Despite holding huge potentials for businesses, awareness of the African Continental Free Trade Area (AfCFTA) among Ghanaian agribusiness firms is still very low.
According to a recent Ghana Statistical Service (GSS) survey, only 25.6% of agribusiness firms across all sectors indicated that they are aware of the AfCFTA. This means that majority (74.4%) of all businesses operating in the agriculture value chain are still not aware of the free trade area.
Even though, generally, the survey shows low awareness among agribusiness firms across all industries in the country, the situation is worst among agribusiness firms in the services sector.
More specifically, the survey finds that about 31.2% of agribusiness firms in the agriculture sector indicated that they were aware of the agreement. This is followed by those in the industry sector (23.9%) whilst 23.2% of agribusiness firms within the services sector also said they were aware.
In other words, the survey finds that 68.8%, 76.1% and 76.8% of agribusiness firms in the agriculture, industry and services sectors were respectively not aware of the AfCFTA.
Harnessing full potentials of the AfCFTA
The lack of awareness of the AfCFTA agreement among Ghanaian firms, especially those in the agriculture and the industry sectors, must be of grave concern to the country. This is because most of the countries within the region, including Ghana, rely heavily on agriculture.
Besides, for any country to harness the full potentials of the trade agreement, it must be able to add value to its raw materials. This is more so, since most of the value addition can be done by agro-based industries in the country.
Therefore, the lack of awareness among firms within these two industries means that there is a missing link between Ghana hosting the secretariat on one hand and also harnessing the full potentials of the agreement on the other hand.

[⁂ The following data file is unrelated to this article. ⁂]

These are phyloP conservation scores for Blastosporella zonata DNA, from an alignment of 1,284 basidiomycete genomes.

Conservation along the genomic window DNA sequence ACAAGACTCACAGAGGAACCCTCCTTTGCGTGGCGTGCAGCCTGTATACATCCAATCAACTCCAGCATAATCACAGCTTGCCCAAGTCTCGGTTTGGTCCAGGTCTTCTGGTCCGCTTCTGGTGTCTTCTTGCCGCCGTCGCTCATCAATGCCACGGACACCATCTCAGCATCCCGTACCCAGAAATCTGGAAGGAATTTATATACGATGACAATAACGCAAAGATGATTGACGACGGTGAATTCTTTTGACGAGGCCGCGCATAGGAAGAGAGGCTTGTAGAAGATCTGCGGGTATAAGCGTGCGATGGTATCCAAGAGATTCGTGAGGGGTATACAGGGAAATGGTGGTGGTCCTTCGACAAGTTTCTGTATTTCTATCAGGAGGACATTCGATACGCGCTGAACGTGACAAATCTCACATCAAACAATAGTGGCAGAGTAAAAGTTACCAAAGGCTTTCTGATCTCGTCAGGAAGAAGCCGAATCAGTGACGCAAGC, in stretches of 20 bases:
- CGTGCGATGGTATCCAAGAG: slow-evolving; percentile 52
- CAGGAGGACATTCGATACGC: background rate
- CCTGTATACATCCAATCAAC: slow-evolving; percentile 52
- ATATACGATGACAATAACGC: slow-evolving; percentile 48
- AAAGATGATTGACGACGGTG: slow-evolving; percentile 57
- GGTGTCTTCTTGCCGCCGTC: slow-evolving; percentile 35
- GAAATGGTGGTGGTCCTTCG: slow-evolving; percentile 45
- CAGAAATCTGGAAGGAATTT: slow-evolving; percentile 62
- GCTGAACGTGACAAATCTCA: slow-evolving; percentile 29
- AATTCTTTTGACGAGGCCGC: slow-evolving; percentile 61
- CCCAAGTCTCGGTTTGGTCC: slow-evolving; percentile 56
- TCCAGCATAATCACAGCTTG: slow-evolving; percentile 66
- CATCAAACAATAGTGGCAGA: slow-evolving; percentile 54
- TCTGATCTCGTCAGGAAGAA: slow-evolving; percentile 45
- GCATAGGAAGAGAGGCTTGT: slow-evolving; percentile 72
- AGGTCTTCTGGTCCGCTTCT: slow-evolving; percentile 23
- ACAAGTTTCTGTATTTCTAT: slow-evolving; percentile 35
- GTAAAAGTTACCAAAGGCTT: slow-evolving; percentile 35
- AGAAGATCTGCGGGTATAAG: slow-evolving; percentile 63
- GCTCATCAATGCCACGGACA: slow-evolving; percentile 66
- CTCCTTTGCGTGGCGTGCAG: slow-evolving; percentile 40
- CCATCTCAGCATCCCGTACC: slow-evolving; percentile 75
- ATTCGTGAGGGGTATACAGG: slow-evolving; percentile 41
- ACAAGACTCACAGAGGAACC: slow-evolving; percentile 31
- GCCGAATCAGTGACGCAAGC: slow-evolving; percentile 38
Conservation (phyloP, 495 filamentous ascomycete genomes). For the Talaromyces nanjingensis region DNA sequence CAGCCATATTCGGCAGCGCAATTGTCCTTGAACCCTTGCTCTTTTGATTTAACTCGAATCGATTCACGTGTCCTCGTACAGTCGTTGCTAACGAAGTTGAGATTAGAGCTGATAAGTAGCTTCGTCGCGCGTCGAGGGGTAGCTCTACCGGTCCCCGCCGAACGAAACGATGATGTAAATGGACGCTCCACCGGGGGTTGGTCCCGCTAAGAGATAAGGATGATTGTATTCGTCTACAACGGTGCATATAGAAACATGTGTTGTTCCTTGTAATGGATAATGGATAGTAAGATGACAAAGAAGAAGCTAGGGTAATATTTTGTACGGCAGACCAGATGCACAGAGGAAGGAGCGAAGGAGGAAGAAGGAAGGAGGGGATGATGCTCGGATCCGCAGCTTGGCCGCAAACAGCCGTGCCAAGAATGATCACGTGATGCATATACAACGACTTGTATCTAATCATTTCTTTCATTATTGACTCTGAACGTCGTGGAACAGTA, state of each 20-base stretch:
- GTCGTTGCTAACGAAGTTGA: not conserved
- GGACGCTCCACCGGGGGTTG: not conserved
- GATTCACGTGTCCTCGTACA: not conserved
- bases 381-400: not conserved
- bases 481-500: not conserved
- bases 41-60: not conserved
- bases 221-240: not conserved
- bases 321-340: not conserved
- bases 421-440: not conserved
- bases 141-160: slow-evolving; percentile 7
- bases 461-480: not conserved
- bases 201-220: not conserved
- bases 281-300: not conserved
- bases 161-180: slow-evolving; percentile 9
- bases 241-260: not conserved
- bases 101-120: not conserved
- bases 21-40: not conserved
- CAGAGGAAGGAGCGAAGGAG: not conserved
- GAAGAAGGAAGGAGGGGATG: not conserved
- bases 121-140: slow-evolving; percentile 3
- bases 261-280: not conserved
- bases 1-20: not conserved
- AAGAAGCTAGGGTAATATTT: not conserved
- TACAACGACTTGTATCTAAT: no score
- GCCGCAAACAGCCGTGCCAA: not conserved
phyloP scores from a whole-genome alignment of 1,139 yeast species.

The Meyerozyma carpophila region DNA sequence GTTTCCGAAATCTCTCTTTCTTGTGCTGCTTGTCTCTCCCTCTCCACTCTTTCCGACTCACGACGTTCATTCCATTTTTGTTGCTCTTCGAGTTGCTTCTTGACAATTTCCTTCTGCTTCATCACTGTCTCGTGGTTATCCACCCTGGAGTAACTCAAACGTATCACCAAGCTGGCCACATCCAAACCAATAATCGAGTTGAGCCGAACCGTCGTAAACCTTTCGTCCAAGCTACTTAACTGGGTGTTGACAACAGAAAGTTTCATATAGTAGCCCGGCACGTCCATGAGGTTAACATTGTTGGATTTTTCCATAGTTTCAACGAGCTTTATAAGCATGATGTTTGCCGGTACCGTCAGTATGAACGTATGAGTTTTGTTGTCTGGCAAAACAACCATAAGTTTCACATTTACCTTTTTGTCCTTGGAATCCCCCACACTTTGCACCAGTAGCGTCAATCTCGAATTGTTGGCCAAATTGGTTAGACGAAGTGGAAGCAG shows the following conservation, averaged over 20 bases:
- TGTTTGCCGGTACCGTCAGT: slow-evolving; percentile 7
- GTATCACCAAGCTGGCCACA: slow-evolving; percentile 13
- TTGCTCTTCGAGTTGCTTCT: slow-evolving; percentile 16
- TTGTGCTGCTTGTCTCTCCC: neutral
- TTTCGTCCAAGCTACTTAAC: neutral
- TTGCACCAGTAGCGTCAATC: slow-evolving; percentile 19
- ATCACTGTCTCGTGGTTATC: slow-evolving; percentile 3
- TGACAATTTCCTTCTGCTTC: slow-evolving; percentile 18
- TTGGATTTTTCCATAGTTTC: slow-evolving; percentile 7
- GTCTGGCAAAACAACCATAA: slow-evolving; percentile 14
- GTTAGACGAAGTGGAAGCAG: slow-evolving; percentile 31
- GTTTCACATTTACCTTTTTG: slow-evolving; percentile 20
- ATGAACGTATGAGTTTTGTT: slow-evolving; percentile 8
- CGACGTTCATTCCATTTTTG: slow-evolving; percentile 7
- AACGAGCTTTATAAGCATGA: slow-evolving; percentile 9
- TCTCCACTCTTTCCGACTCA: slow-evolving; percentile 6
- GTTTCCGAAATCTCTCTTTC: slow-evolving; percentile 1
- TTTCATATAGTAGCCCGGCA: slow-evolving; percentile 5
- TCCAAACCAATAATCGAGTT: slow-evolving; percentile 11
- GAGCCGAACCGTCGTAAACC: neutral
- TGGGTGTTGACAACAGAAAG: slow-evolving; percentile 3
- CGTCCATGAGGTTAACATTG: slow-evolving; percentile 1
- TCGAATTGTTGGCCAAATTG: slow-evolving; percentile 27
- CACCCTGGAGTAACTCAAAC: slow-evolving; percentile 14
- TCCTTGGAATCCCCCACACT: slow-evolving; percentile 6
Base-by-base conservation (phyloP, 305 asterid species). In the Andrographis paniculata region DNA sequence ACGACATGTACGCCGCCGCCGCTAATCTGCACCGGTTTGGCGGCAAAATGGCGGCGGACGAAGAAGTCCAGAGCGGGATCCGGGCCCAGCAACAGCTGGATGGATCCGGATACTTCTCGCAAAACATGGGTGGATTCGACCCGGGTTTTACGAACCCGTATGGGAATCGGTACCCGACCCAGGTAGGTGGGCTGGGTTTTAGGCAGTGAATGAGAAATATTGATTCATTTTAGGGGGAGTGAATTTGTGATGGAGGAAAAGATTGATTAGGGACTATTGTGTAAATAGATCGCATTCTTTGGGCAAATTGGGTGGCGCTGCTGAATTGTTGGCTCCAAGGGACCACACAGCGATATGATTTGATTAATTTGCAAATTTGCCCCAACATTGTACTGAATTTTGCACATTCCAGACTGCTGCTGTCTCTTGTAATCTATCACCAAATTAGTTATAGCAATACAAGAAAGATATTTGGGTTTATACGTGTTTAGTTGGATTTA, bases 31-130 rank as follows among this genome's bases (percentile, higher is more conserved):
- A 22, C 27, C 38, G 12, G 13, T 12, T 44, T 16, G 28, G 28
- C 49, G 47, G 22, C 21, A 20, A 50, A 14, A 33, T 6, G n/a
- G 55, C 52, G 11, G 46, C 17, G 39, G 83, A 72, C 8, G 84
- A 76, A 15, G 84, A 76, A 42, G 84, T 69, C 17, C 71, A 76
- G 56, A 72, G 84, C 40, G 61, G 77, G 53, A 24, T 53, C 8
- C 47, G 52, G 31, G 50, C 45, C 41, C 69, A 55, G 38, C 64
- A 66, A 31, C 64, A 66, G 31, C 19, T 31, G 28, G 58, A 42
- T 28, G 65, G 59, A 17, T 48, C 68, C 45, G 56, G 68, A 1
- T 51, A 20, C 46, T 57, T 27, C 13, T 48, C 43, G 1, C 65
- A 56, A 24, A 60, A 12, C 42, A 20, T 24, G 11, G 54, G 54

Furthermore, the firms sampled in the survey highlighted possible challenges that the government must address to enable them take full advantage of the AfCFTA.
Overall, firms highlighted six major areas which, they believed, must be improved. The topmost among the supports needed by the agribusinesses was an increase in information on business opportunities (24.7%). This means that more education will be needed to enlighten the firms on the potentials of the trade agreement.
Additionally, the other top two areas highlighted include the reduction in the cost of credit (20.6%), and removing policy or regulatory bottlenecks (16.3%). This also means that businesses need cheaper lending rates to benefit from AfCFTA and also remain internationally competitive.
Digitization and AfCFTA
Conversely, the least support expected was digitization including improved internet connectivity. Only 5.5% of the agribusiness firms sampled across the country indicated that the government must support them with digital services.
AfCFTA provides the opportunity for Africa to create the world’s largest free trade area with the potential to unite more than 1.2 billion people. It also provides a collective GDP of about $2.5 trillion and usher in a new era of development. It has the potential to generate a range of benefits to participating counters. Some of which include supporting trade, structural transformation, productive employment, and poverty reduction.
Trading under the AfCFTA started officially on January 1, 2021, signaling the commencement of Africa’s journey to market integration. The AfCFTA has its secretariat situated in Accra, the capital of West Africa’s second largest economy, Ghana.